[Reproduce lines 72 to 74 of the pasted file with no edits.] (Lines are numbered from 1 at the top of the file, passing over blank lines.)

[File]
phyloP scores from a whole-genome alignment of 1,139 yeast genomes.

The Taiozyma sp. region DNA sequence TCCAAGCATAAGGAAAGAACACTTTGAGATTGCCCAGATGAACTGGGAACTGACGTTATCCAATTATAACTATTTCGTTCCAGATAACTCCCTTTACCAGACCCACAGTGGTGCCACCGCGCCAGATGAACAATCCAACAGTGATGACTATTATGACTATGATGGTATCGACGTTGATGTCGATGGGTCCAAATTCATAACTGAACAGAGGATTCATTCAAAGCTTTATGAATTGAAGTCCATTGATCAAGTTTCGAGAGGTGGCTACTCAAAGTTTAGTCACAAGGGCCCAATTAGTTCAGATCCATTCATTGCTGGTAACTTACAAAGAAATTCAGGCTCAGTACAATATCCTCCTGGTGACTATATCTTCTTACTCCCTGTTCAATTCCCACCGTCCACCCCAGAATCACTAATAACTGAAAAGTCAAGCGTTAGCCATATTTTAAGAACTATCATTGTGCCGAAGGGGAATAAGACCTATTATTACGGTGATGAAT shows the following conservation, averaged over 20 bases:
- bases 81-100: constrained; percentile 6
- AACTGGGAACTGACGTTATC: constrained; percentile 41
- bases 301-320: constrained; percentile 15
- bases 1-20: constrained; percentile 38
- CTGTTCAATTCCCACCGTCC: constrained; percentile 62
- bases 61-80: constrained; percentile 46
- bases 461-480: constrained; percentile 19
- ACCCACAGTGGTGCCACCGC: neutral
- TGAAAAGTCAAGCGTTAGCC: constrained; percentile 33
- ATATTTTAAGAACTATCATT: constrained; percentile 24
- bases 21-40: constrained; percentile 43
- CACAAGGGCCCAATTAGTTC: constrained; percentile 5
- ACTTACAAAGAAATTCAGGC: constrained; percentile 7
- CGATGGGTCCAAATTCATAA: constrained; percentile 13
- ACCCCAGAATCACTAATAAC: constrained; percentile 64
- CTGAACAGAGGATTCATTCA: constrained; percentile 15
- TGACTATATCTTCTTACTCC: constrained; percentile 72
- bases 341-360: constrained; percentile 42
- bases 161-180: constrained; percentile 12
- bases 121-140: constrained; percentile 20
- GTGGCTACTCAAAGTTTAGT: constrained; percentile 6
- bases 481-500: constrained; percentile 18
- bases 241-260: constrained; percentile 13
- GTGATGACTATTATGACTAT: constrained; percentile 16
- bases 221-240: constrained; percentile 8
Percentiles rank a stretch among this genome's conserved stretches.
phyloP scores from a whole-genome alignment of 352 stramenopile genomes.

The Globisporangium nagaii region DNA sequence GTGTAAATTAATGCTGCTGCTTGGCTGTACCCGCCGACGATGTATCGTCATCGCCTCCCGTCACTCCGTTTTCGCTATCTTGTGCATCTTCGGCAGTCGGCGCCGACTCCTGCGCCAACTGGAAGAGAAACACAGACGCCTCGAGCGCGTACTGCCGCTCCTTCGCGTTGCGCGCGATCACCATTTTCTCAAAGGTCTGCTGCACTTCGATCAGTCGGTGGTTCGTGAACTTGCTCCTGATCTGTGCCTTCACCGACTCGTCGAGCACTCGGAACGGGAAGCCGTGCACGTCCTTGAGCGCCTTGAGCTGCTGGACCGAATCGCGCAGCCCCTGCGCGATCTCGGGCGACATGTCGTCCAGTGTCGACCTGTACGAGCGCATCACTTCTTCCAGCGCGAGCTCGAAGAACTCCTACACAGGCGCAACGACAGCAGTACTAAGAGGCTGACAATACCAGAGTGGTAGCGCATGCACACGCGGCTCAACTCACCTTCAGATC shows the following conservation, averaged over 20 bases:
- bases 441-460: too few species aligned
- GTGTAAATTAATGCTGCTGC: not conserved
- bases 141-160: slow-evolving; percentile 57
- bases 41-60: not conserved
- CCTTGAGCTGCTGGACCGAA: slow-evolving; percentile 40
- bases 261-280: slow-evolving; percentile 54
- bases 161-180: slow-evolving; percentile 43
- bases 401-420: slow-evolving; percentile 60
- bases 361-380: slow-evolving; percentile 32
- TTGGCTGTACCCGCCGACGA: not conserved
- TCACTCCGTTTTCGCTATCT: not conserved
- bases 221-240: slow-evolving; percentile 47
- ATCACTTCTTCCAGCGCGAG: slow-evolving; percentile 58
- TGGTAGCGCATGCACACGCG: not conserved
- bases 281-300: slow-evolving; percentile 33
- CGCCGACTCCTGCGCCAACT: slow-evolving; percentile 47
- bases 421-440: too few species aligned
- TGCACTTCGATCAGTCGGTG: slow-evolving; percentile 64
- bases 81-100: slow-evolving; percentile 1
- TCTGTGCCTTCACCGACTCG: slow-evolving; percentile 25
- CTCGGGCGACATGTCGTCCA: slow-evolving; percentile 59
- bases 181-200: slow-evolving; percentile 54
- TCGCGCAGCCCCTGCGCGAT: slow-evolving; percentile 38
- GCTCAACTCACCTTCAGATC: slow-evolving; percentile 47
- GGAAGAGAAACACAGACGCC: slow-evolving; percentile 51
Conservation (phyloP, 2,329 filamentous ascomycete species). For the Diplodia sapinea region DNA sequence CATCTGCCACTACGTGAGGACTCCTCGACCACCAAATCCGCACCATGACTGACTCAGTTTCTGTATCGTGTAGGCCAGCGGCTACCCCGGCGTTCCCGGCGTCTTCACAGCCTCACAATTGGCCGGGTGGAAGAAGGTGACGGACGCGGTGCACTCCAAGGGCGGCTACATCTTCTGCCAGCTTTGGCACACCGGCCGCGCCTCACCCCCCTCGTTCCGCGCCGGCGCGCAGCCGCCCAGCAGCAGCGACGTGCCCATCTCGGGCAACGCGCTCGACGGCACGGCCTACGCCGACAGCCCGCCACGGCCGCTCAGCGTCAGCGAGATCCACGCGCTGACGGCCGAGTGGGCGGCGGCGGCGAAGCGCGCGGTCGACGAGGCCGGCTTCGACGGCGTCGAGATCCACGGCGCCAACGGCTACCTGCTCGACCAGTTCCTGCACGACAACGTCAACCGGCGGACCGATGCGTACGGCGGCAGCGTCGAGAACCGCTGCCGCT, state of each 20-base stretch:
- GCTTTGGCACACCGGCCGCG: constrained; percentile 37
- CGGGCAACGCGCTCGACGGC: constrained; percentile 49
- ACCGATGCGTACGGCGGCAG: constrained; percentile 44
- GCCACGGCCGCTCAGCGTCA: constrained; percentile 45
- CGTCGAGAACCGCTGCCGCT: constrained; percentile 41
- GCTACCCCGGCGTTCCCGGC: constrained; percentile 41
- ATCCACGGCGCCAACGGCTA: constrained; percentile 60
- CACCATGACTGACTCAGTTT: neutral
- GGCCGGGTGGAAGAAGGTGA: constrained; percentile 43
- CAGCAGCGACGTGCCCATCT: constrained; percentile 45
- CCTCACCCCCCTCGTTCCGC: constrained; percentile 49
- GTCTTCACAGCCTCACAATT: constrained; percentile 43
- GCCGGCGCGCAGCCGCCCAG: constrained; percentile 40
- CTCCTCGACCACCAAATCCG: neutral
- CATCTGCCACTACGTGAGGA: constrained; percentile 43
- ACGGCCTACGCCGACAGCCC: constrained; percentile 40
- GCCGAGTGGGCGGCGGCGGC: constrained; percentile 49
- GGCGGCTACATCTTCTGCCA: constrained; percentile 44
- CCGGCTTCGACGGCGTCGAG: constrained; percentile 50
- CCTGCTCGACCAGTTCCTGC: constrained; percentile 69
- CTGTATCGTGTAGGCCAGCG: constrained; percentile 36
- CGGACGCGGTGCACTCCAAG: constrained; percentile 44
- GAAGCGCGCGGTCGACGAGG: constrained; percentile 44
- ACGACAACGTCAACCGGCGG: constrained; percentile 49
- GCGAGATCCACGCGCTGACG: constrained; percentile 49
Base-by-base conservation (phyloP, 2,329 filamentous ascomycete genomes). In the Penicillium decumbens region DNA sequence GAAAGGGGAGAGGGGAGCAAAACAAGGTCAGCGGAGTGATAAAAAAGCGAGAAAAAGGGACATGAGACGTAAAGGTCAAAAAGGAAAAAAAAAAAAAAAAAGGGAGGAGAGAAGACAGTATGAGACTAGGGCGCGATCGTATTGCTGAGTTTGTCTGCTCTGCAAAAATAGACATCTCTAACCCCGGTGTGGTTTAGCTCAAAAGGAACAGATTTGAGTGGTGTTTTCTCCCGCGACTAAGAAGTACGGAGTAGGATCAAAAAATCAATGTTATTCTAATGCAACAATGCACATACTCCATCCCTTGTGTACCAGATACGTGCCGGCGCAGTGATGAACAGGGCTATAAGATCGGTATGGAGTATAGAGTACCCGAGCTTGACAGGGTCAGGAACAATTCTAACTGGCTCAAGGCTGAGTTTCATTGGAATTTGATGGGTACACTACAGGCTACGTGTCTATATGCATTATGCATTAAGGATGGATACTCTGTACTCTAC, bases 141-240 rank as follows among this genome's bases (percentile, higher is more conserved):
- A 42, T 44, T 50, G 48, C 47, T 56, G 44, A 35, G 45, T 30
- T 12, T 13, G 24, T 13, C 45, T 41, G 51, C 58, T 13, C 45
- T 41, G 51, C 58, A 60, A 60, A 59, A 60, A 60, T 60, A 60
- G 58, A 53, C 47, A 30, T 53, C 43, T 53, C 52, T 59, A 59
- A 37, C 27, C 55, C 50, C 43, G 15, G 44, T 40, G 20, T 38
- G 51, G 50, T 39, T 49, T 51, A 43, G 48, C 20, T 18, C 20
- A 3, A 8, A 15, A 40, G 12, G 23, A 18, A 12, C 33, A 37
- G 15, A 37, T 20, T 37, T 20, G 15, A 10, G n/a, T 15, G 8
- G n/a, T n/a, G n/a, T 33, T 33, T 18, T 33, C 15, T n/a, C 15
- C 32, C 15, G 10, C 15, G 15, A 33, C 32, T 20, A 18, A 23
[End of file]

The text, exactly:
- ACGGCCTACGCCGACAGCCC: constrained; percentile 40
- GCCGAGTGGGCGGCGGCGGC: constrained; percentile 49
- GGCGGCTACATCTTCTGCCA: constrained; percentile 44